The Woman that Danced in the moonlight.
old and twisted wood. The screeches of baensidhe and lights of the marsh
wisps would move the night air, but none would come to visit, nor would
the pipers steal children. Rather, the children that were lost came
home again, with tales of smiling and benign guardians leading them away
from the easier paths, to find their loved ones again.
There was a woman in the village, who could work with grasses and herbs,
could make medicenes that cured ills and hurts, and whose advice
brought healthy children and kept some alive when all thought they would
die. She was golden haired and beautiful, and her village thought
themselves blessed to have her. There were tales that she spoke to the
creatures of the wild lands about the houses, and that she danced with
the Kings and Queens of the fey folk, whose interests in humans were
meant to be for evil, yet whose friendship brought mulberries into
fullness in the heaths, brought cows with creamy milk, and kept the
little darks away.
There were tales, of Walkers in the mist, and of black things that bound
mens' hearts with darkness. Power brings faith, and the weak will
follow a pitch darkness with the same fervour as the purest light. There
was a leader of these darks, these Walkers, and he walked in shadow so
deep that the air screeched in his passing.
One day, he came to the village, and the well-woman was not there. He
came with a great black cart, and he stood eight feet at the shoulder,
armoured in black, a great blade edged with ice, and a hundred followers
at his side. The people could do little, and lights gathered at the
edge of the twsited oaks, wailing in fear and at their inability to aid
the poor people. Dark swallows Light, and all know it.
As the last of children were being loaded, and the beheading of the
adults began, she returned, with wind in her wake, her beauty
mesmerising, yet a set to her that showed no smile. 'What do you do with
these children, Lord?' She asked, and her demeanour was of a servant.
'He smiled, if that is what it was, and said 'I see you, beauty, and you
deserve a truth. The truth is, these things around me were children
once, and now they are mine, to do with as I wish. They will die for my
whim, or kill for it equally well'.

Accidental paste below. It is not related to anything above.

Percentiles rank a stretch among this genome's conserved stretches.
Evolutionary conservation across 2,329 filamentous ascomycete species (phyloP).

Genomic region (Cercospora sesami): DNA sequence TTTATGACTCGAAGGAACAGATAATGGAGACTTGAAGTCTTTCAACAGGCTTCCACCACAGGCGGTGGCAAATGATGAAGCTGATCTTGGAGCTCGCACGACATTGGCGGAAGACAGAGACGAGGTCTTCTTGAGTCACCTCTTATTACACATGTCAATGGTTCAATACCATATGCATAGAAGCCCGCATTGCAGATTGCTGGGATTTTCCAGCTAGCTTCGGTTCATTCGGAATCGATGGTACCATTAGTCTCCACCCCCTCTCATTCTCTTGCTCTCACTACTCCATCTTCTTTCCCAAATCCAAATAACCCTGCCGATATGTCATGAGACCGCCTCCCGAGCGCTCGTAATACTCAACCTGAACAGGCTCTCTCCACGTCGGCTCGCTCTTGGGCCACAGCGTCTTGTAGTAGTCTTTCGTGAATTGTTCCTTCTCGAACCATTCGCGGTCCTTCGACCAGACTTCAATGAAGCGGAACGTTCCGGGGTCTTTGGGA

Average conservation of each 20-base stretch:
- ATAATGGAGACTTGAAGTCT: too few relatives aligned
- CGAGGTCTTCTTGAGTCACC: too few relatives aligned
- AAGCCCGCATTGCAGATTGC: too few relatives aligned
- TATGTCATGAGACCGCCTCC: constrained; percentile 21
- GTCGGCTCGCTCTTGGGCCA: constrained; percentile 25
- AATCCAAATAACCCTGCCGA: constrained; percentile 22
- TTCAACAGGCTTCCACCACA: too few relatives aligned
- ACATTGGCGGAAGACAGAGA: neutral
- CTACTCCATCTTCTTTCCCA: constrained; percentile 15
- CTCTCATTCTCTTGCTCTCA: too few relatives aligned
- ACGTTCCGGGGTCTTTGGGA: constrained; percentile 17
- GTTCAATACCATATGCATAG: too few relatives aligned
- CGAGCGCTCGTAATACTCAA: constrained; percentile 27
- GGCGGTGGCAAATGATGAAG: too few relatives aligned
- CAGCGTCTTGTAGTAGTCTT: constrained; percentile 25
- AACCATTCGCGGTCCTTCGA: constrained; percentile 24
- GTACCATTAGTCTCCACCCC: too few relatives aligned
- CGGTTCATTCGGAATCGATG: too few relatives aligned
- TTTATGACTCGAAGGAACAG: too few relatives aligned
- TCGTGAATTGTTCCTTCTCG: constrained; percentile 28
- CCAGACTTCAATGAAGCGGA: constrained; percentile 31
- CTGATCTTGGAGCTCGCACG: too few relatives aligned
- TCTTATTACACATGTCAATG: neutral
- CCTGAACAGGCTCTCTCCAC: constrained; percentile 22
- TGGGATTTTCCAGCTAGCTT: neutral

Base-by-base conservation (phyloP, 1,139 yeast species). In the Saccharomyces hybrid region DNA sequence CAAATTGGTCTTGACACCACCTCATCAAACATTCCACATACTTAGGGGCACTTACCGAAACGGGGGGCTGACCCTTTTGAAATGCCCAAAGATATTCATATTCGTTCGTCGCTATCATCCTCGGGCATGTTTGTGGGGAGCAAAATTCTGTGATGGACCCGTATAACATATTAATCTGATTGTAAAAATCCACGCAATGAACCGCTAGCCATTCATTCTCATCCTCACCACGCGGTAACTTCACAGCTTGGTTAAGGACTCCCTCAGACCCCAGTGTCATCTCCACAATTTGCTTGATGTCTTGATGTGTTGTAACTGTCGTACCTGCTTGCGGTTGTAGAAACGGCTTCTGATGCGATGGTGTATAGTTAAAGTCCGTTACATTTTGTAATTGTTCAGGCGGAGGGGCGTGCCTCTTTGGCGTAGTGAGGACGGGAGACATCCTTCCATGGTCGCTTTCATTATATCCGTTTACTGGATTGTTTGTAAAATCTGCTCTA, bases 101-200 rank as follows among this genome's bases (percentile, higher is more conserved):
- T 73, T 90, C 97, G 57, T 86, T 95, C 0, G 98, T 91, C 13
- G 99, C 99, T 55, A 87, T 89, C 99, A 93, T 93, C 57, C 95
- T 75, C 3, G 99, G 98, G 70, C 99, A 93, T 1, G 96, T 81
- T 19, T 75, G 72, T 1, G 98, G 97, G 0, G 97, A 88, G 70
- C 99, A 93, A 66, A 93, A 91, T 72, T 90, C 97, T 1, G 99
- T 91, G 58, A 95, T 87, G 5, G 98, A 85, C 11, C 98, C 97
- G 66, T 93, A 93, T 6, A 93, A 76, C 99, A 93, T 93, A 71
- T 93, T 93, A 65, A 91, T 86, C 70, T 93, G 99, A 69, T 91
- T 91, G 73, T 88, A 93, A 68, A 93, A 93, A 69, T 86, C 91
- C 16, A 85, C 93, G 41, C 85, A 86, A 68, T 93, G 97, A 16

She cried 'Oh, well show me this, for I have never seen such obedience in men, and I wish to see it before you take more!'
The creature gestured, and an armoured darkness stepped forwards,
reversing it's blackened blade, to kill itself, without a single sound
and a bow to it's Master. 'Oh!' She cried. 'More, more...I want more!
More and you shall have me at your side'. He gestured, and another died.
She danced for him, with abandon, and he showed her more, as she moved
ever closer. As she finished her dance, she was inches from him.
'I will show my Power, for yours is the greater, yet mine is a light to
savour and devour, which I will freely give you, as you have shown me
something of memory today!' The Walker bowed his head and his breath
'Come, little Darks! Dance with me, blow me kisses in the moonlight!'
She danced with each, and her light shone. Little by little, they grew
still, at the end of each dance, and their eyes were softened, just a
little piece of light in their terrible, stolen Dark. As she stopped,
the Walker reached his hand to her. 'A last dance, and you will be my
Queen, and together we will own the world!'
She danced to him, and her hand brushed his. She glowed like a star, but
her smile hardened. 'It is you who will be bound, my Great Dark! I am a
Light, but also a Dark, for a whole is not true without the two.'
The Walker shouted then, a sound that sent all to their knees but the
woman, who stood calmly. He gestured, but nothing happened. She smiled
ever the broader, and the hint of darkness in her flickered, but was not
strong, just defiant, and with intent on his pitch soul. 'You have
shown me your power, and it is nothing'. He gestured. 'No, Dark, you
have shown me that your peons will die for you. Fully half have died,
and they are yours no more'. He shouted, and it was the blast of grating
ice, cracking and grinding, a wave of power. 'You have let me show
mine, and half have been touched by peace. They will not follow you ay
more'. She spoke the truth. He was alone, and she glided towards him, as
his eyes glowed red. He raised his sword, and he struck at her.
The Woman laughed, as the blade stopped an inch from her face. 'You have
shown all fo the Dark, but my little you have not yet seen, for you
hungered for the death of my light, only that!' She faced him, and her
hands rose, flames rolling along them, blue fire, like the marsh Wisps
have, whipping and twirling. Her face was a snarl, as she burst into a
pillar of blue flame, and her voice crackled. 'Great Dark, Walker, I
bind you, for your name is known to me, and there are those who whisper
it with fear and with hate. You will fall, and your life will release
those you have bound, for you have forgotten that all have light AND
dark. Your little piece of Light is what gives me power upon you, not
your dark!' Her hands rippled, and the fire struck him even as his sword
rose a second time. A burst of Light rose, and tore free from tendrils
that sought to hold it, but it was drawn into the woman, and released,
to flow into his servants.
With a quailing scream, he vanished, and with tears of joys, those bound
came to life once more, freed from his winter grasp forever more.
A month after this, she vanished, as the mutterings grew of her own
devilry, of the hint of Dark she had shown, for any dark is fearsome,
and her protection was forgotten, as men began to fear her as much as
the Walker. She left, and her name left with her, for she had never told
it's Truest form. Her name was Witherwere, and she became a goddess at
the end of all her life, a beauty yet still, with both Light and Dark in